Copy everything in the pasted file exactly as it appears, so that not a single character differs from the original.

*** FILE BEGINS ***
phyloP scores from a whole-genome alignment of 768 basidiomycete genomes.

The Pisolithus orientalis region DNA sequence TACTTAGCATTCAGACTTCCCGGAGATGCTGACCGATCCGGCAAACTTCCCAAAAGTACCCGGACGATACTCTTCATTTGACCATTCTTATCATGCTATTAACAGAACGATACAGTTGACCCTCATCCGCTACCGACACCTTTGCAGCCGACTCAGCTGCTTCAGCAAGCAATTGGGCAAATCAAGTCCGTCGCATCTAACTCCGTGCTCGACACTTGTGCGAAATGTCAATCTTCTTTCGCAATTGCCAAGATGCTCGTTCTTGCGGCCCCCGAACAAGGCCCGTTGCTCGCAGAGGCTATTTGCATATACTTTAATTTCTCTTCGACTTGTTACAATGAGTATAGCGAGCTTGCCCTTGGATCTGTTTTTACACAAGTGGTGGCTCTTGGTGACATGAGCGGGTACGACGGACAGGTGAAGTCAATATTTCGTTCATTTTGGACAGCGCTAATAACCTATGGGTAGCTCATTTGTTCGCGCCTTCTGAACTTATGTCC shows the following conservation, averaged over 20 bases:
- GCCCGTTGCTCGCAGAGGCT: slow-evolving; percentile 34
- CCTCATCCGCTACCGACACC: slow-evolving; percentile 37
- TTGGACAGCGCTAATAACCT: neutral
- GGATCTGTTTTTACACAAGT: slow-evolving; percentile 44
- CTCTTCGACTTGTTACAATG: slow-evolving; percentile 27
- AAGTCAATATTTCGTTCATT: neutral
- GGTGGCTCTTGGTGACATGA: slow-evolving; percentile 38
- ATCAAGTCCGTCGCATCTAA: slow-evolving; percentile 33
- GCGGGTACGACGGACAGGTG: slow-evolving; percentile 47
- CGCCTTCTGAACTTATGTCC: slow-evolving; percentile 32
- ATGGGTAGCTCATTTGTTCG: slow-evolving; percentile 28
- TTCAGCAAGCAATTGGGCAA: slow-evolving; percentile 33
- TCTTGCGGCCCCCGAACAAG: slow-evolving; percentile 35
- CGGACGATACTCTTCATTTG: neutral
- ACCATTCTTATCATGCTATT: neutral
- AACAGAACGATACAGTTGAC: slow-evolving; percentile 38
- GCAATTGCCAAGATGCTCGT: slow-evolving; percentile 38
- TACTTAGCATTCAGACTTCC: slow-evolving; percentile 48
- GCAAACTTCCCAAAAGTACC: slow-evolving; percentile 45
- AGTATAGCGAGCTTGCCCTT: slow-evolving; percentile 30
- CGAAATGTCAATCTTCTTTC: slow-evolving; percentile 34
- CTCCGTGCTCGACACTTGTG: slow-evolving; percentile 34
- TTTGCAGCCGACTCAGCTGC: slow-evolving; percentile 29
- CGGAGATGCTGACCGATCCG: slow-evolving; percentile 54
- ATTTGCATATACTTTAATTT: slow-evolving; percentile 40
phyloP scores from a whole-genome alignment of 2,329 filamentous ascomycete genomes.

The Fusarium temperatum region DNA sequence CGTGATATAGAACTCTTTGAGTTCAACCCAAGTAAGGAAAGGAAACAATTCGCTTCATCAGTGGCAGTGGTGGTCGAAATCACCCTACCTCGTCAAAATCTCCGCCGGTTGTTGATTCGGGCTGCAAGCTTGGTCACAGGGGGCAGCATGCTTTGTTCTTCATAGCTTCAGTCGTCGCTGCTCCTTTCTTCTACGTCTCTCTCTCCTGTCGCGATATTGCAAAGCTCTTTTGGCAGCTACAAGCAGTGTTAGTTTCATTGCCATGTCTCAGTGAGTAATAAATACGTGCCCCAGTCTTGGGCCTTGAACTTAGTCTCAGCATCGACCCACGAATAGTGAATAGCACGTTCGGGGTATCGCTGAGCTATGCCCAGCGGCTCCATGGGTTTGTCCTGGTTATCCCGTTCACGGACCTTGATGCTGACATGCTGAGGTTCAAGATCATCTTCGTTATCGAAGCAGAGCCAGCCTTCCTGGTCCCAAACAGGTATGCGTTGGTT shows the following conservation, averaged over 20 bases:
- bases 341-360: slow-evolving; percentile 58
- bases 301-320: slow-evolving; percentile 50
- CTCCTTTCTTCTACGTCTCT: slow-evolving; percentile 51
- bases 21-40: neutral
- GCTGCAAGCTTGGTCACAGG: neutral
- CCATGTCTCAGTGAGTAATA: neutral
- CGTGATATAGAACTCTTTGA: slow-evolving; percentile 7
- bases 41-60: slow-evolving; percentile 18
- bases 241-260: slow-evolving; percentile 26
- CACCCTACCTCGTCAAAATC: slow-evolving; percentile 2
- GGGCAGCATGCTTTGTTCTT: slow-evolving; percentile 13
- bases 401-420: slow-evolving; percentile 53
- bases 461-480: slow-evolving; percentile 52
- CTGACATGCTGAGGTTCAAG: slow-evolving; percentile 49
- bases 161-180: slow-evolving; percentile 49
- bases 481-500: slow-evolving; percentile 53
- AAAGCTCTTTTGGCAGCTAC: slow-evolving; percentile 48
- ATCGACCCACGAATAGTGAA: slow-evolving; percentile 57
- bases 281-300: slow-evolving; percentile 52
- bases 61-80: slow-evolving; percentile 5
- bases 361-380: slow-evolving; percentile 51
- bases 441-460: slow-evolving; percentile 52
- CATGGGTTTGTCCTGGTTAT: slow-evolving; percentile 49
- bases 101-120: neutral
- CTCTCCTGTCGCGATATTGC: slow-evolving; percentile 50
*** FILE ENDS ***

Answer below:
phyloP scores from a whole-genome alignment of 768 basidiomycete genomes.

The Pisolithus orientalis region DNA sequence TACTTAGCATTCAGACTTCCCGGAGATGCTGACCGATCCGGCAAACTTCCCAAAAGTACCCGGACGATACTCTTCATTTGACCATTCTTATCATGCTATTAACAGAACGATACAGTTGACCCTCATCCGCTACCGACACCTTTGCAGCCGACTCAGCTGCTTCAGCAAGCAATTGGGCAAATCAAGTCCGTCGCATCTAACTCCGTGCTCGACACTTGTGCGAAATGTCAATCTTCTTTCGCAATTGCCAAGATGCTCGTTCTTGCGGCCCCCGAACAAGGCCCGTTGCTCGCAGAGGCTATTTGCATATACTTTAATTTCTCTTCGACTTGTTACAATGAGTATAGCGAGCTTGCCCTTGGATCTGTTTTTACACAAGTGGTGGCTCTTGGTGACATGAGCGGGTACGACGGACAGGTGAAGTCAATATTTCGTTCATTTTGGACAGCGCTAATAACCTATGGGTAGCTCATTTGTTCGCGCCTTCTGAACTTATGTCC shows the following conservation, averaged over 20 bases:
- GCCCGTTGCTCGCAGAGGCT: slow-evolving; percentile 34
- CCTCATCCGCTACCGACACC: slow-evolving; percentile 37
- TTGGACAGCGCTAATAACCT: neutral
- GGATCTGTTTTTACACAAGT: slow-evolving; percentile 44
- CTCTTCGACTTGTTACAATG: slow-evolving; percentile 27
- AAGTCAATATTTCGTTCATT: neutral
- GGTGGCTCTTGGTGACATGA: slow-evolving; percentile 38
- ATCAAGTCCGTCGCATCTAA: slow-evolving; percentile 33
- GCGGGTACGACGGACAGGTG: slow-evolving; percentile 47
- CGCCTTCTGAACTTATGTCC: slow-evolving; percentile 32
- ATGGGTAGCTCATTTGTTCG: slow-evolving; percentile 28
- TTCAGCAAGCAATTGGGCAA: slow-evolving; percentile 33
- TCTTGCGGCCCCCGAACAAG: slow-evolving; percentile 35
- CGGACGATACTCTTCATTTG: neutral
- ACCATTCTTATCATGCTATT: neutral
- AACAGAACGATACAGTTGAC: slow-evolving; percentile 38
- GCAATTGCCAAGATGCTCGT: slow-evolving; percentile 38
- TACTTAGCATTCAGACTTCC: slow-evolving; percentile 48
- GCAAACTTCCCAAAAGTACC: slow-evolving; percentile 45
- AGTATAGCGAGCTTGCCCTT: slow-evolving; percentile 30
- CGAAATGTCAATCTTCTTTC: slow-evolving; percentile 34
- CTCCGTGCTCGACACTTGTG: slow-evolving; percentile 34
- TTTGCAGCCGACTCAGCTGC: slow-evolving; percentile 29
- CGGAGATGCTGACCGATCCG: slow-evolving; percentile 54
- ATTTGCATATACTTTAATTT: slow-evolving; percentile 40
phyloP scores from a whole-genome alignment of 2,329 filamentous ascomycete genomes.

The Fusarium temperatum region DNA sequence CGTGATATAGAACTCTTTGAGTTCAACCCAAGTAAGGAAAGGAAACAATTCGCTTCATCAGTGGCAGTGGTGGTCGAAATCACCCTACCTCGTCAAAATCTCCGCCGGTTGTTGATTCGGGCTGCAAGCTTGGTCACAGGGGGCAGCATGCTTTGTTCTTCATAGCTTCAGTCGTCGCTGCTCCTTTCTTCTACGTCTCTCTCTCCTGTCGCGATATTGCAAAGCTCTTTTGGCAGCTACAAGCAGTGTTAGTTTCATTGCCATGTCTCAGTGAGTAATAAATACGTGCCCCAGTCTTGGGCCTTGAACTTAGTCTCAGCATCGACCCACGAATAGTGAATAGCACGTTCGGGGTATCGCTGAGCTATGCCCAGCGGCTCCATGGGTTTGTCCTGGTTATCCCGTTCACGGACCTTGATGCTGACATGCTGAGGTTCAAGATCATCTTCGTTATCGAAGCAGAGCCAGCCTTCCTGGTCCCAAACAGGTATGCGTTGGTT shows the following conservation, averaged over 20 bases:
- bases 341-360: slow-evolving; percentile 58
- bases 301-320: slow-evolving; percentile 50
- CTCCTTTCTTCTACGTCTCT: slow-evolving; percentile 51
- bases 21-40: neutral
- GCTGCAAGCTTGGTCACAGG: neutral
- CCATGTCTCAGTGAGTAATA: neutral
- CGTGATATAGAACTCTTTGA: slow-evolving; percentile 7
- bases 41-60: slow-evolving; percentile 18
- bases 241-260: slow-evolving; percentile 26
- CACCCTACCTCGTCAAAATC: slow-evolving; percentile 2
- GGGCAGCATGCTTTGTTCTT: slow-evolving; percentile 13
- bases 401-420: slow-evolving; percentile 53
- bases 461-480: slow-evolving; percentile 52
- CTGACATGCTGAGGTTCAAG: slow-evolving; percentile 49
- bases 161-180: slow-evolving; percentile 49
- bases 481-500: slow-evolving; percentile 53
- AAAGCTCTTTTGGCAGCTAC: slow-evolving; percentile 48
- ATCGACCCACGAATAGTGAA: slow-evolving; percentile 57
- bases 281-300: slow-evolving; percentile 52
- bases 61-80: slow-evolving; percentile 5
- bases 361-380: slow-evolving; percentile 51
- bases 441-460: slow-evolving; percentile 52
- CATGGGTTTGTCCTGGTTAT: slow-evolving; percentile 49
- bases 101-120: neutral
- CTCTCCTGTCGCGATATTGC: slow-evolving; percentile 50